artefacts in packing boxes
Amongst the hundreds of packing cases, the Ark of the Covenant was lost

The sunken floor of the museum contains a huge gallery, and is home to some mighty stonework. The colossal statues of King Amenophis III and Queen Tyi dominate the room.

Colossal statues  Egyptian Museum
The patchy application of sunscreen had disastrous results
Wooden statue

In addition to these enormous statues, the Egyptian Museum held a variety of other sculptures featuring other monarchs, gods, and individuals that held power and authority in the ancient past. There were also a few more unusual ones, including a wooden statue of ‘…the Sole Companion and Master of the Secrets of the House of the Toilet’. Some secrets are best kept to yourself.

‘Dunnies are over there mate’

As well as the bus loads of Russians and the lone Aussie, there were lots of locals enjoying the museum. Draping the family over ancient statues for photos was a very popular activity, and none of the museum staff seemed to mind. I did find one small framed sign stating that touching the ‘antiquities’ was strictly forbidden, located next to an antiquity that had clearly been touched a great deal.

Who forgot to wash their hands?

Sadly, many of the animals that used to roam ancient Egypt are now locally extinct. These include the sacred ibis, who no longer wade the Nile Delta prodding around with their ridiculously long beaks.

Ibis hieroglyphics
Walk like a bin chicken

Habitat loss is likely to have pushed the species over the edge, however our Aussie bin chickens (same genus, different species), have shown that the genus can thrive in a good open landfill. There’s no shortage of rubbish around in Egypt, so if a few sacred ibis decide to fly north from Sudan they may just make a comeback.

Ibis carving
‘Did you just call me big nose?’

The footwear of choice in ancient Egypt was of course the sandal. Its light and breezy design suited the warms climes nicely, and the Museum had an extensive collection of early model sandals on display. In the olden days, items were placed inside tombs to provide for the needs of the deceased in the afterlife (more on this later), and that included footwear. After all, if you’re going to live forever, you’re going to need a good pair of skids.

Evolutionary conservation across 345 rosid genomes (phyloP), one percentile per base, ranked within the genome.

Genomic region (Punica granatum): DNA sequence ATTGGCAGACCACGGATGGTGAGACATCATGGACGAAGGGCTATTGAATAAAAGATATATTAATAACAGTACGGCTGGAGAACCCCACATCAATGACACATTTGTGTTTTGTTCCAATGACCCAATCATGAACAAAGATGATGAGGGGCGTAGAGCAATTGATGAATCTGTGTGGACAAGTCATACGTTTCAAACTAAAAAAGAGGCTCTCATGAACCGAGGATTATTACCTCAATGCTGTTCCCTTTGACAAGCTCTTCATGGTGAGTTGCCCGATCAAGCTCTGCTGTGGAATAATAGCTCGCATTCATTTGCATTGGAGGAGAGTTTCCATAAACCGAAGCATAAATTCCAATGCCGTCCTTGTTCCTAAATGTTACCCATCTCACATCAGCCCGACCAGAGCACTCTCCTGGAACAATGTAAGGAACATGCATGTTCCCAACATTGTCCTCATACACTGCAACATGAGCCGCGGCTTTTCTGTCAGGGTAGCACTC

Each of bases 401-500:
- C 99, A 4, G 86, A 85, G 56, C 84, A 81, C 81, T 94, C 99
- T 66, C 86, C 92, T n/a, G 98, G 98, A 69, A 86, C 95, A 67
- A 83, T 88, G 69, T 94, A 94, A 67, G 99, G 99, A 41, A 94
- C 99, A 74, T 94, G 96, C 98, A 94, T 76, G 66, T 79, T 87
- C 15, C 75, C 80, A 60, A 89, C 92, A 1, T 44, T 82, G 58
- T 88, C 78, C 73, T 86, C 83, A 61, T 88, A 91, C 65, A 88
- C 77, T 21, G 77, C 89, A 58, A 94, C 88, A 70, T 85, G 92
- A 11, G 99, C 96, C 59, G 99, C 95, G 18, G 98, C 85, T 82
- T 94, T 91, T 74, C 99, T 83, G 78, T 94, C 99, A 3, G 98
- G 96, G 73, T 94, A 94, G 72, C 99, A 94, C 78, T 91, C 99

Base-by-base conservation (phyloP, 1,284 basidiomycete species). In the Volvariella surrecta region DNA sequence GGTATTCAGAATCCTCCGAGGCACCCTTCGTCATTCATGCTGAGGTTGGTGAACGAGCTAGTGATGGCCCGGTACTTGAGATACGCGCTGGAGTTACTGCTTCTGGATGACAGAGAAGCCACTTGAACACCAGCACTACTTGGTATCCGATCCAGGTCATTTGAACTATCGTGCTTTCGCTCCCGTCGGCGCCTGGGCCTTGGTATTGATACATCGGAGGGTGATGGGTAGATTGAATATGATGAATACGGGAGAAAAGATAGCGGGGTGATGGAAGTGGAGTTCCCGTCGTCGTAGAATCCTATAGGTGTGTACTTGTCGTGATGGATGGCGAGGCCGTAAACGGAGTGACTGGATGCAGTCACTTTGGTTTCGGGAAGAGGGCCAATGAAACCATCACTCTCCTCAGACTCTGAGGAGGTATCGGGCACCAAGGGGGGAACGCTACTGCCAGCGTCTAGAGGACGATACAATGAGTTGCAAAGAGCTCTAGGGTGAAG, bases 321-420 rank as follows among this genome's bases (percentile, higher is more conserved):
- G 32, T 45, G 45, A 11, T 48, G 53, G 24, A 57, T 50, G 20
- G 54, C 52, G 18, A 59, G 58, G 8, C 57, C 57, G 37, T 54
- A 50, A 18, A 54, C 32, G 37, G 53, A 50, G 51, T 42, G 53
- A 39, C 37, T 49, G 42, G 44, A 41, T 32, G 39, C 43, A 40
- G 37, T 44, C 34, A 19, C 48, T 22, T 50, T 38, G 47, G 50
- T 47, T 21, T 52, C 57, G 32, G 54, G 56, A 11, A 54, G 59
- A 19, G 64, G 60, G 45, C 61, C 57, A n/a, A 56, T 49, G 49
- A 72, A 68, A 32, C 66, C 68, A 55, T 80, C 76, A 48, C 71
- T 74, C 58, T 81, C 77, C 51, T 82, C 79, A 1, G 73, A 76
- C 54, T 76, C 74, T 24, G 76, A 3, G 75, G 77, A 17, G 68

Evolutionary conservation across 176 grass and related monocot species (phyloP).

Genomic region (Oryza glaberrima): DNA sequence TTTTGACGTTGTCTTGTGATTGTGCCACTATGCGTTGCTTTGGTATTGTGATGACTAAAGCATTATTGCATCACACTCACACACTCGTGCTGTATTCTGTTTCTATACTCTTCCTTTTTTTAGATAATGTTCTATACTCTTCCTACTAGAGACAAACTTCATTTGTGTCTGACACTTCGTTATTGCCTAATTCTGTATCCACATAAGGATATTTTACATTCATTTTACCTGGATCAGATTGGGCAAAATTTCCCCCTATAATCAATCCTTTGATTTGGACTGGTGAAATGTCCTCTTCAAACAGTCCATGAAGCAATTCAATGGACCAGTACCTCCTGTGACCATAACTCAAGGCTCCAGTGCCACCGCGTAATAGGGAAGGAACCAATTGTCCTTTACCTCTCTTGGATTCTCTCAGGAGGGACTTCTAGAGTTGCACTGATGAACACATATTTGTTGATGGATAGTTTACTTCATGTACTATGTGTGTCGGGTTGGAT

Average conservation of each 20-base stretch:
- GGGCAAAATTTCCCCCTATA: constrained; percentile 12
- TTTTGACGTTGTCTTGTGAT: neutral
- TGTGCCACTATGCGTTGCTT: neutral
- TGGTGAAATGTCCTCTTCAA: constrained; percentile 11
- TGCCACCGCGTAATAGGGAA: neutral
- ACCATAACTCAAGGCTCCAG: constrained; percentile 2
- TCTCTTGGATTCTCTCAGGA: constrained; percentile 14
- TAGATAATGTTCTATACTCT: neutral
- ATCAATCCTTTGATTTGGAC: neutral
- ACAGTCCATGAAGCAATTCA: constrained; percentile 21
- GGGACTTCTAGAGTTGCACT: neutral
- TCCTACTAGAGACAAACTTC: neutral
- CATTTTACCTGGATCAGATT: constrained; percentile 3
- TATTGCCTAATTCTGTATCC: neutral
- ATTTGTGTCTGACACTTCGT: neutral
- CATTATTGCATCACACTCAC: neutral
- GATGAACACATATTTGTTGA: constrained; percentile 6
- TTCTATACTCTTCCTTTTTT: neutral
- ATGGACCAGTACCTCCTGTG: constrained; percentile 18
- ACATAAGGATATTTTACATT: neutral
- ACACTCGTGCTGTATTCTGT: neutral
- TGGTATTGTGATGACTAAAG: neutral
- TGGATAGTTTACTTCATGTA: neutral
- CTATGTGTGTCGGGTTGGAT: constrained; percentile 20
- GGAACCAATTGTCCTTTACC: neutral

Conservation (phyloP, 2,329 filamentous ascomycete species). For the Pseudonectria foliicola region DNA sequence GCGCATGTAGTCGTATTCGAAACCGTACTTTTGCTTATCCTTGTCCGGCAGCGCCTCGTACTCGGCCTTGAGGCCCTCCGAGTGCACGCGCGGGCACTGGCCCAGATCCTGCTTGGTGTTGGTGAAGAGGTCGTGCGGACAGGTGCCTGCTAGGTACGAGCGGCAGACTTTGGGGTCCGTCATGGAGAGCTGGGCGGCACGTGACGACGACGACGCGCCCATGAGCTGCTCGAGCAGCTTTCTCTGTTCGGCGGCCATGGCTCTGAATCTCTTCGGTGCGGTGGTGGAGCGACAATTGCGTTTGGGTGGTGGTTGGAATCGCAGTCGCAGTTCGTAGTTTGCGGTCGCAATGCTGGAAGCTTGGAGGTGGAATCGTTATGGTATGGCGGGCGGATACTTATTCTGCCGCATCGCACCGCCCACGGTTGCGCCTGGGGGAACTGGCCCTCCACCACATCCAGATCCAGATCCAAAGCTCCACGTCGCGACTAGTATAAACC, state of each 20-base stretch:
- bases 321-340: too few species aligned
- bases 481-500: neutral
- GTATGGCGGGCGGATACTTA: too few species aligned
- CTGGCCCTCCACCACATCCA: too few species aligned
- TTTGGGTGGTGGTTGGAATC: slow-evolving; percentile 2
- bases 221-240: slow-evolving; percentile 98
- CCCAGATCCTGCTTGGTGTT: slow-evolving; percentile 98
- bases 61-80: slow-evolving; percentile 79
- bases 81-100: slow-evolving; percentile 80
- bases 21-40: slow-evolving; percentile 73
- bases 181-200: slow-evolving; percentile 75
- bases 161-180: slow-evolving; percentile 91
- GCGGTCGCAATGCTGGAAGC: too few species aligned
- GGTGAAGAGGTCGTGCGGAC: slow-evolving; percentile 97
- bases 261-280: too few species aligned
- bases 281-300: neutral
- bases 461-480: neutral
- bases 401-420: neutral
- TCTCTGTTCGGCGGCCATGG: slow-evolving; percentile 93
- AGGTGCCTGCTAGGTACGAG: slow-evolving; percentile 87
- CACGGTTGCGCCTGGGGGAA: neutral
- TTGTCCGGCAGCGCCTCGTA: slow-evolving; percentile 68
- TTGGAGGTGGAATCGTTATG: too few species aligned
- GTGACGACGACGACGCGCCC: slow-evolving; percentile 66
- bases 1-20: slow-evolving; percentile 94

ancient sandals
Check out these winklepickers. Ancient Egyptians were scuffing around in them long before goths were even invented

I had spent a great day at the museum, and had yet to leave the ground floor. Upstairs was where the big ticket items were displayed: the mummies and coffins that visitors flock to see. Having been around for thousands of years, I figured they would still be there when I came back tomorrow.

Egyptian Museum
‘Yeah mate we’re getting around to it…’

For more on the Egyptian Museum click here

If liked this post, you may also enjoy Another Day at the Egyptian Museum, Inside the Pyramids of Giza

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2 responses to “A day at the Egyptian Museum”

  1. Steve Avatar

    Those statues are breathtaking, I’ve always wanted to see Egypt, so I’m jealous Jim. From memory all that stonework was done in the earlier periods with stone tools, then copper and I think bronze may have been used in the end. Magnificent.

    1. Jim Clayton Avatar
      Jim Clayton

      Hey Steve, I was wondering if you might have been to Egypt at some stage – for work or travel. Try and get here if you can mate it won’t disappoint! The fact that the artisans were able to create such incredible works with what we would now consider pretty basic tools is incredible. The granite sarcophagi were finished to such perfect smooth shine that it looked like they had been polished and buffed using power tools!